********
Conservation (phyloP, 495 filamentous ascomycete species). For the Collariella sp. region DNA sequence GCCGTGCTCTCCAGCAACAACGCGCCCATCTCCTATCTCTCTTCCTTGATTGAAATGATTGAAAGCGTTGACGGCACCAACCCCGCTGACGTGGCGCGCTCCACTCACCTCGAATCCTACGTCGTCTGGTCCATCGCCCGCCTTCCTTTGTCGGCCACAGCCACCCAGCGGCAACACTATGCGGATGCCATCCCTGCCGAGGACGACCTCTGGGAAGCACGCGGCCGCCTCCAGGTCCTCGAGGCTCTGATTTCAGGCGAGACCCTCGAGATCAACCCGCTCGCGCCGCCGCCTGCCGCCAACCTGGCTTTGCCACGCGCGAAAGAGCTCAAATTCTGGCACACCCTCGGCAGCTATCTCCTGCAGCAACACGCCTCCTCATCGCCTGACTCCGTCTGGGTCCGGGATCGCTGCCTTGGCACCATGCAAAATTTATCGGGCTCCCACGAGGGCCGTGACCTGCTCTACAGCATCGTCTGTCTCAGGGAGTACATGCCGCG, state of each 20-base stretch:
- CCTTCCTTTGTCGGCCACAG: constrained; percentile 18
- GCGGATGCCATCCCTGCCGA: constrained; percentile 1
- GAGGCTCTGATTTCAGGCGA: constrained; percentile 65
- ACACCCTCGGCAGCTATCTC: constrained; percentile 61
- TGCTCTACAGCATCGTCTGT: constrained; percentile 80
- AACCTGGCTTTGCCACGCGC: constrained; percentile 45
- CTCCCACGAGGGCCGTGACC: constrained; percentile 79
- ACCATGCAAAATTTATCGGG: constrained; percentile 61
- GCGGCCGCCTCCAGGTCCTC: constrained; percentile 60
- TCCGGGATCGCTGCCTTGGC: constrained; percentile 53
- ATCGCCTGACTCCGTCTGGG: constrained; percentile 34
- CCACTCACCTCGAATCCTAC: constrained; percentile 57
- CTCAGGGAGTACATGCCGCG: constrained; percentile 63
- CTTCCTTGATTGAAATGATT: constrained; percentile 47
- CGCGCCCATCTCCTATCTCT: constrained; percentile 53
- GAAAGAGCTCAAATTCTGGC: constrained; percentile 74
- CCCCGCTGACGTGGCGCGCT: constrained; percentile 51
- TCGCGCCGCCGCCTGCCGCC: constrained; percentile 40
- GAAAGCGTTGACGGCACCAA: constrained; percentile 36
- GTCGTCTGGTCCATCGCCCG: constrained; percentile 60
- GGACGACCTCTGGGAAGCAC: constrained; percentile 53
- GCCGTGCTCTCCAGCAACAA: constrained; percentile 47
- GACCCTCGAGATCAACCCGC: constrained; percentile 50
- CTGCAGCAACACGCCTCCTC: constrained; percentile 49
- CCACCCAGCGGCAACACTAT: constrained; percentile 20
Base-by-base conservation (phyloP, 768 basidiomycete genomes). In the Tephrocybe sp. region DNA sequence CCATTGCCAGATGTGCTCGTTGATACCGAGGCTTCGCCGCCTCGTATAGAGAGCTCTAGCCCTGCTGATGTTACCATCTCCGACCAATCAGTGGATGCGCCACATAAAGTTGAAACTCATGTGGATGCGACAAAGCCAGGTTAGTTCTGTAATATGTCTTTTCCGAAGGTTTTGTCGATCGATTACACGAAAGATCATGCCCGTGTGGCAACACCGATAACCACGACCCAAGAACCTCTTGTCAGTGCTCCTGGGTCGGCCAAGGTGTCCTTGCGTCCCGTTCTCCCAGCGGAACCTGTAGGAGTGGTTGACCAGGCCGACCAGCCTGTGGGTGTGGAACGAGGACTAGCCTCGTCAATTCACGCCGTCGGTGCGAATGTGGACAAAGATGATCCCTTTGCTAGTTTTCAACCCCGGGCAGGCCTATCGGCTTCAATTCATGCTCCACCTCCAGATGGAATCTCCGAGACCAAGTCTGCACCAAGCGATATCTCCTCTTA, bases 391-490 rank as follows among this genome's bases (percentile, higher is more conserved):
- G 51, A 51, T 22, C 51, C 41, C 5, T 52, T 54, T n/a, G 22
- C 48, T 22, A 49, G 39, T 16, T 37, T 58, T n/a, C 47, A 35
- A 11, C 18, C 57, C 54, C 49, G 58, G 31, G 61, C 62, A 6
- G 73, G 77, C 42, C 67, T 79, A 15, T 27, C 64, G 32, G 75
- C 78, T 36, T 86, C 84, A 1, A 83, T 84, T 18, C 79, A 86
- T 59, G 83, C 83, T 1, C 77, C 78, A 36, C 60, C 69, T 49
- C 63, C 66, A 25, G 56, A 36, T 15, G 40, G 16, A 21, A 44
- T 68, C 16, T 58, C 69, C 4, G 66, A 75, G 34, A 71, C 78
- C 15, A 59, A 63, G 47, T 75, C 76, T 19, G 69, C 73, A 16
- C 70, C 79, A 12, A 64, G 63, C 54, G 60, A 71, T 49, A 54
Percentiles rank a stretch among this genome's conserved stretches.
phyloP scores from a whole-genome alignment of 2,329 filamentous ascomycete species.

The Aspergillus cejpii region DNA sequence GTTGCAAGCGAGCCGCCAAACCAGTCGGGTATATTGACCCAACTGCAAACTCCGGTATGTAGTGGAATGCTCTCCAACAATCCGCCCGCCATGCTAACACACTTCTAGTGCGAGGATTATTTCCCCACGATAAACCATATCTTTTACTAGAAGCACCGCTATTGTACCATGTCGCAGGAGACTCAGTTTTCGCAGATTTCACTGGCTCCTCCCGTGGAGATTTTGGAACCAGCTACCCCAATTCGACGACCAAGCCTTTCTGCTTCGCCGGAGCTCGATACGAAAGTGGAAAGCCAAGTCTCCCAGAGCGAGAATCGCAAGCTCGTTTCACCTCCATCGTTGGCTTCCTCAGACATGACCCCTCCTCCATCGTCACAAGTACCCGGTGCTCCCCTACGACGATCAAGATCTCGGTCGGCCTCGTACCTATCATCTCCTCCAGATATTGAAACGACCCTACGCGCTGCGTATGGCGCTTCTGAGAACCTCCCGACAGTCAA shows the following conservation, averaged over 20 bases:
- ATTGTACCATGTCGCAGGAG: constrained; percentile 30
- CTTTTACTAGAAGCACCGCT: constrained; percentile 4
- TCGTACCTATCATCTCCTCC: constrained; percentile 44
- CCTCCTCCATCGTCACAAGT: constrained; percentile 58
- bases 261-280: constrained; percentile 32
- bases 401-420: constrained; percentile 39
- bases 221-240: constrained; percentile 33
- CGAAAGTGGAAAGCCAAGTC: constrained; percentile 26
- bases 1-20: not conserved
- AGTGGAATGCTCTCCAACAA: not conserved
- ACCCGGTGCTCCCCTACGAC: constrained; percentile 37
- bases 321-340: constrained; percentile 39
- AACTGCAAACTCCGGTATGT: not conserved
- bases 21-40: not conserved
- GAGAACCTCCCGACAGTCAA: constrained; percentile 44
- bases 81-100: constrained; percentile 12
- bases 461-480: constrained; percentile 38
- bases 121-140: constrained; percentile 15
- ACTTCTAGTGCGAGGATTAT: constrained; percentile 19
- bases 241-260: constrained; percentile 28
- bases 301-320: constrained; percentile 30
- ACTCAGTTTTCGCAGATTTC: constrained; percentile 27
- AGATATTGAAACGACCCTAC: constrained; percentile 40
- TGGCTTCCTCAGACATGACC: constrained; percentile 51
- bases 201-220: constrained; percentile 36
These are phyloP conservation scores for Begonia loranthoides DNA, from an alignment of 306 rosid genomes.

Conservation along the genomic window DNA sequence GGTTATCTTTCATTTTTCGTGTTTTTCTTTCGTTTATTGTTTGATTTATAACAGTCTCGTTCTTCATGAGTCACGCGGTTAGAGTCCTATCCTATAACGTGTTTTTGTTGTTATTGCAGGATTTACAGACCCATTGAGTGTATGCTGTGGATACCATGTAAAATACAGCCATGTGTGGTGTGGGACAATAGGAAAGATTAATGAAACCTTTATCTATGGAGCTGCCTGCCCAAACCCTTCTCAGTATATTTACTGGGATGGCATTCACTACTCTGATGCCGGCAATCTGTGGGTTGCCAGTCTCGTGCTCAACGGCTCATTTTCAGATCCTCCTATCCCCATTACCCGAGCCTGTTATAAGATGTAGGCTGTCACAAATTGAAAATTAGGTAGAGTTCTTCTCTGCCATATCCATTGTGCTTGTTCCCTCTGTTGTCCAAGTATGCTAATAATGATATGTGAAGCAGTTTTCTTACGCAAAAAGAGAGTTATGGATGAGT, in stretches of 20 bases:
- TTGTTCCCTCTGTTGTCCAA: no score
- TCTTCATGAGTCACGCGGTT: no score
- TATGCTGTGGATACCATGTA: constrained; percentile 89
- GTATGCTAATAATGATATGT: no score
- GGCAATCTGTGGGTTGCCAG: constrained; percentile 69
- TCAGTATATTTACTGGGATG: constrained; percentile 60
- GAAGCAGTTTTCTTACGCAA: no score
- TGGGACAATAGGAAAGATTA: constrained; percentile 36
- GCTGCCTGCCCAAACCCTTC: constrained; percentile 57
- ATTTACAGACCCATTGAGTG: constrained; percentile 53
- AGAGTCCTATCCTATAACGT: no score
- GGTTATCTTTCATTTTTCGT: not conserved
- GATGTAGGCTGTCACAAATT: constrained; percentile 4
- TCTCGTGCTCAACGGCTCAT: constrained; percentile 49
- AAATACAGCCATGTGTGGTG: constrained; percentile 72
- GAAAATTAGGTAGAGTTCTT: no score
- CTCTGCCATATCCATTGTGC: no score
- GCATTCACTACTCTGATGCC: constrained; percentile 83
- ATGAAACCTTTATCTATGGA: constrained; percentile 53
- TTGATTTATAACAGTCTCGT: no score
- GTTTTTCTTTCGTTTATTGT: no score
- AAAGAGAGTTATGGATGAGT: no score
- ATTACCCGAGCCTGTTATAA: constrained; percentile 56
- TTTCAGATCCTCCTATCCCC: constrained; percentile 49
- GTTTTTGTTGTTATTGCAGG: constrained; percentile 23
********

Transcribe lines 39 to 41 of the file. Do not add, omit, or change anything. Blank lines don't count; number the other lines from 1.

phyloP scores from a whole-genome alignment of 2,329 filamentous ascomycete species.

The Aspergillus cejpii region DNA sequence GTTGCAAGCGAGCCGCCAAACCAGTCGGGTATATTGACCCAACTGCAAACTCCGGTATGTAGTGGAATGCTCTCCAACAATCCGCCCGCCATGCTAACACACTTCTAGTGCGAGGATTATTTCCCCACGATAAACCATATCTTTTACTAGAAGCACCGCTATTGTACCATGTCGCAGGAGACTCAGTTTTCGCAGATTTCACTGGCTCCTCCCGTGGAGATTTTGGAACCAGCTACCCCAATTCGACGACCAAGCCTTTCTGCTTCGCCGGAGCTCGATACGAAAGTGGAAAGCCAAGTCTCCCAGAGCGAGAATCGCAAGCTCGTTTCACCTCCATCGTTGGCTTCCTCAGACATGACCCCTCCTCCATCGTCACAAGTACCCGGTGCTCCCCTACGACGATCAAGATCTCGGTCGGCCTCGTACCTATCATCTCCTCCAGATATTGAAACGACCCTACGCGCTGCGTATGGCGCTTCTGAGAACCTCCCGACAGTCAA shows the following conservation, averaged over 20 bases:
- ATTGTACCATGTCGCAGGAG: constrained; percentile 30